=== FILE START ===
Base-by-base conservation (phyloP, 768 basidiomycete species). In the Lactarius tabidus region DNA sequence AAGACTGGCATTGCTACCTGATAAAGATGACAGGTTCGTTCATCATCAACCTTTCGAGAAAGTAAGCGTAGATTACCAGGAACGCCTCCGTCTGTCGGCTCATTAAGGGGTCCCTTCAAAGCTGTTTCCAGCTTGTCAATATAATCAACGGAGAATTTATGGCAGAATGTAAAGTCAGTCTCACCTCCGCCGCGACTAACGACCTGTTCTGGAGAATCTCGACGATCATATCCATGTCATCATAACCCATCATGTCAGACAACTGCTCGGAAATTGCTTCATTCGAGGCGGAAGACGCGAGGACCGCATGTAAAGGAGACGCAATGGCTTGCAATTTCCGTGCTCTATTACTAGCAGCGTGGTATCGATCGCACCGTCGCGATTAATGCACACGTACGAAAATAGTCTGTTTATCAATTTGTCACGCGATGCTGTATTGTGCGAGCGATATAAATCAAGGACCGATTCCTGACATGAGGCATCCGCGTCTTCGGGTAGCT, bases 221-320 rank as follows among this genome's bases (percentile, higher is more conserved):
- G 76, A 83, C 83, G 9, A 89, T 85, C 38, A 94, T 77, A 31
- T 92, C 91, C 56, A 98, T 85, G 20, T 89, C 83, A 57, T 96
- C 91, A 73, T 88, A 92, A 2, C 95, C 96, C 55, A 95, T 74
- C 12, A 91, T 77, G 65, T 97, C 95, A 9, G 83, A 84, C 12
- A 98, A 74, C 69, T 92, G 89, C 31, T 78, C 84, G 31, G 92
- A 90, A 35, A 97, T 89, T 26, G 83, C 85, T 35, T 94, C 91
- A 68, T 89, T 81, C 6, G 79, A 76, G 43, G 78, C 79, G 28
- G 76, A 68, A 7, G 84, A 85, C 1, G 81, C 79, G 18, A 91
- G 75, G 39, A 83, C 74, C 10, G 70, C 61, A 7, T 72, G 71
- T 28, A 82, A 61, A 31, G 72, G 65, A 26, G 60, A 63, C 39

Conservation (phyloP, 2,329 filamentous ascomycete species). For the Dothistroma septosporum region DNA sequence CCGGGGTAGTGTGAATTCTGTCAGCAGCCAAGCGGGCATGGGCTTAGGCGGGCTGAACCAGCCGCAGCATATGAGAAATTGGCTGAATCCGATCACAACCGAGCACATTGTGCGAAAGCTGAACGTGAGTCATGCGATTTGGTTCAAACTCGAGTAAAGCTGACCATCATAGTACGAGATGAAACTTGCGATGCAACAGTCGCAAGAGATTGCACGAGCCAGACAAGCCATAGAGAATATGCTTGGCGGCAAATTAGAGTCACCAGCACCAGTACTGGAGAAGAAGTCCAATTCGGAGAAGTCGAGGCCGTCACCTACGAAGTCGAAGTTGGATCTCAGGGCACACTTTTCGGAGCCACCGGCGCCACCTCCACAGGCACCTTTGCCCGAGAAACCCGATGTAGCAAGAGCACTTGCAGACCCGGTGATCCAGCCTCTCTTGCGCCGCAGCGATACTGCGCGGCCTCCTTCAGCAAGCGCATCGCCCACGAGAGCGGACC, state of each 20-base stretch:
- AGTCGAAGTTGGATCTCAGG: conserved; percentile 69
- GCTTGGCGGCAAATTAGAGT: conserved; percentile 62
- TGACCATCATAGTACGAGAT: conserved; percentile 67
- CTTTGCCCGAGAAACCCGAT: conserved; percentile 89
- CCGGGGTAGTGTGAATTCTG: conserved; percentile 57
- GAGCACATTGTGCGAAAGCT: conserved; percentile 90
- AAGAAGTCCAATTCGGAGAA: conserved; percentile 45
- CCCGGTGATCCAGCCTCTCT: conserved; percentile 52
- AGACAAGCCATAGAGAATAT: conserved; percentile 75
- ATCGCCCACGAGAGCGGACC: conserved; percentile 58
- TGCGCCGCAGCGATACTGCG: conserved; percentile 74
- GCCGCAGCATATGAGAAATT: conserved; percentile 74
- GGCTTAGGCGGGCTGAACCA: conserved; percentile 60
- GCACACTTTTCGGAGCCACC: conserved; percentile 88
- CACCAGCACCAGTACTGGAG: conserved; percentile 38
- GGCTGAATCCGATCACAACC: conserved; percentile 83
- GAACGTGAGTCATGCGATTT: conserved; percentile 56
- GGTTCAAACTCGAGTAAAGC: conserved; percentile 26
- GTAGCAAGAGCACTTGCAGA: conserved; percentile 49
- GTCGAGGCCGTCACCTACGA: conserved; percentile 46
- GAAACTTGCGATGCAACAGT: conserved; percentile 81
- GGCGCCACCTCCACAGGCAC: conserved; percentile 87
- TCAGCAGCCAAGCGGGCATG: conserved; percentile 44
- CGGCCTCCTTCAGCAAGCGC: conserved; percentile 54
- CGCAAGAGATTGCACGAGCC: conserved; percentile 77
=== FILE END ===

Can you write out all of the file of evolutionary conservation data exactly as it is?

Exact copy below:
Base-by-base conservation (phyloP, 768 basidiomycete species). In the Lactarius tabidus region DNA sequence AAGACTGGCATTGCTACCTGATAAAGATGACAGGTTCGTTCATCATCAACCTTTCGAGAAAGTAAGCGTAGATTACCAGGAACGCCTCCGTCTGTCGGCTCATTAAGGGGTCCCTTCAAAGCTGTTTCCAGCTTGTCAATATAATCAACGGAGAATTTATGGCAGAATGTAAAGTCAGTCTCACCTCCGCCGCGACTAACGACCTGTTCTGGAGAATCTCGACGATCATATCCATGTCATCATAACCCATCATGTCAGACAACTGCTCGGAAATTGCTTCATTCGAGGCGGAAGACGCGAGGACCGCATGTAAAGGAGACGCAATGGCTTGCAATTTCCGTGCTCTATTACTAGCAGCGTGGTATCGATCGCACCGTCGCGATTAATGCACACGTACGAAAATAGTCTGTTTATCAATTTGTCACGCGATGCTGTATTGTGCGAGCGATATAAATCAAGGACCGATTCCTGACATGAGGCATCCGCGTCTTCGGGTAGCT, bases 221-320 rank as follows among this genome's bases (percentile, higher is more conserved):
- G 76, A 83, C 83, G 9, A 89, T 85, C 38, A 94, T 77, A 31
- T 92, C 91, C 56, A 98, T 85, G 20, T 89, C 83, A 57, T 96
- C 91, A 73, T 88, A 92, A 2, C 95, C 96, C 55, A 95, T 74
- C 12, A 91, T 77, G 65, T 97, C 95, A 9, G 83, A 84, C 12
- A 98, A 74, C 69, T 92, G 89, C 31, T 78, C 84, G 31, G 92
- A 90, A 35, A 97, T 89, T 26, G 83, C 85, T 35, T 94, C 91
- A 68, T 89, T 81, C 6, G 79, A 76, G 43, G 78, C 79, G 28
- G 76, A 68, A 7, G 84, A 85, C 1, G 81, C 79, G 18, A 91
- G 75, G 39, A 83, C 74, C 10, G 70, C 61, A 7, T 72, G 71
- T 28, A 82, A 61, A 31, G 72, G 65, A 26, G 60, A 63, C 39

Conservation (phyloP, 2,329 filamentous ascomycete species). For the Dothistroma septosporum region DNA sequence CCGGGGTAGTGTGAATTCTGTCAGCAGCCAAGCGGGCATGGGCTTAGGCGGGCTGAACCAGCCGCAGCATATGAGAAATTGGCTGAATCCGATCACAACCGAGCACATTGTGCGAAAGCTGAACGTGAGTCATGCGATTTGGTTCAAACTCGAGTAAAGCTGACCATCATAGTACGAGATGAAACTTGCGATGCAACAGTCGCAAGAGATTGCACGAGCCAGACAAGCCATAGAGAATATGCTTGGCGGCAAATTAGAGTCACCAGCACCAGTACTGGAGAAGAAGTCCAATTCGGAGAAGTCGAGGCCGTCACCTACGAAGTCGAAGTTGGATCTCAGGGCACACTTTTCGGAGCCACCGGCGCCACCTCCACAGGCACCTTTGCCCGAGAAACCCGATGTAGCAAGAGCACTTGCAGACCCGGTGATCCAGCCTCTCTTGCGCCGCAGCGATACTGCGCGGCCTCCTTCAGCAAGCGCATCGCCCACGAGAGCGGACC, state of each 20-base stretch:
- AGTCGAAGTTGGATCTCAGG: conserved; percentile 69
- GCTTGGCGGCAAATTAGAGT: conserved; percentile 62
- TGACCATCATAGTACGAGAT: conserved; percentile 67
- CTTTGCCCGAGAAACCCGAT: conserved; percentile 89
- CCGGGGTAGTGTGAATTCTG: conserved; percentile 57
- GAGCACATTGTGCGAAAGCT: conserved; percentile 90
- AAGAAGTCCAATTCGGAGAA: conserved; percentile 45
- CCCGGTGATCCAGCCTCTCT: conserved; percentile 52
- AGACAAGCCATAGAGAATAT: conserved; percentile 75
- ATCGCCCACGAGAGCGGACC: conserved; percentile 58
- TGCGCCGCAGCGATACTGCG: conserved; percentile 74
- GCCGCAGCATATGAGAAATT: conserved; percentile 74
- GGCTTAGGCGGGCTGAACCA: conserved; percentile 60
- GCACACTTTTCGGAGCCACC: conserved; percentile 88
- CACCAGCACCAGTACTGGAG: conserved; percentile 38
- GGCTGAATCCGATCACAACC: conserved; percentile 83
- GAACGTGAGTCATGCGATTT: conserved; percentile 56
- GGTTCAAACTCGAGTAAAGC: conserved; percentile 26
- GTAGCAAGAGCACTTGCAGA: conserved; percentile 49
- GTCGAGGCCGTCACCTACGA: conserved; percentile 46
- GAAACTTGCGATGCAACAGT: conserved; percentile 81
- GGCGCCACCTCCACAGGCAC: conserved; percentile 87
- TCAGCAGCCAAGCGGGCATG: conserved; percentile 44
- CGGCCTCCTTCAGCAAGCGC: conserved; percentile 54
- CGCAAGAGATTGCACGAGCC: conserved; percentile 77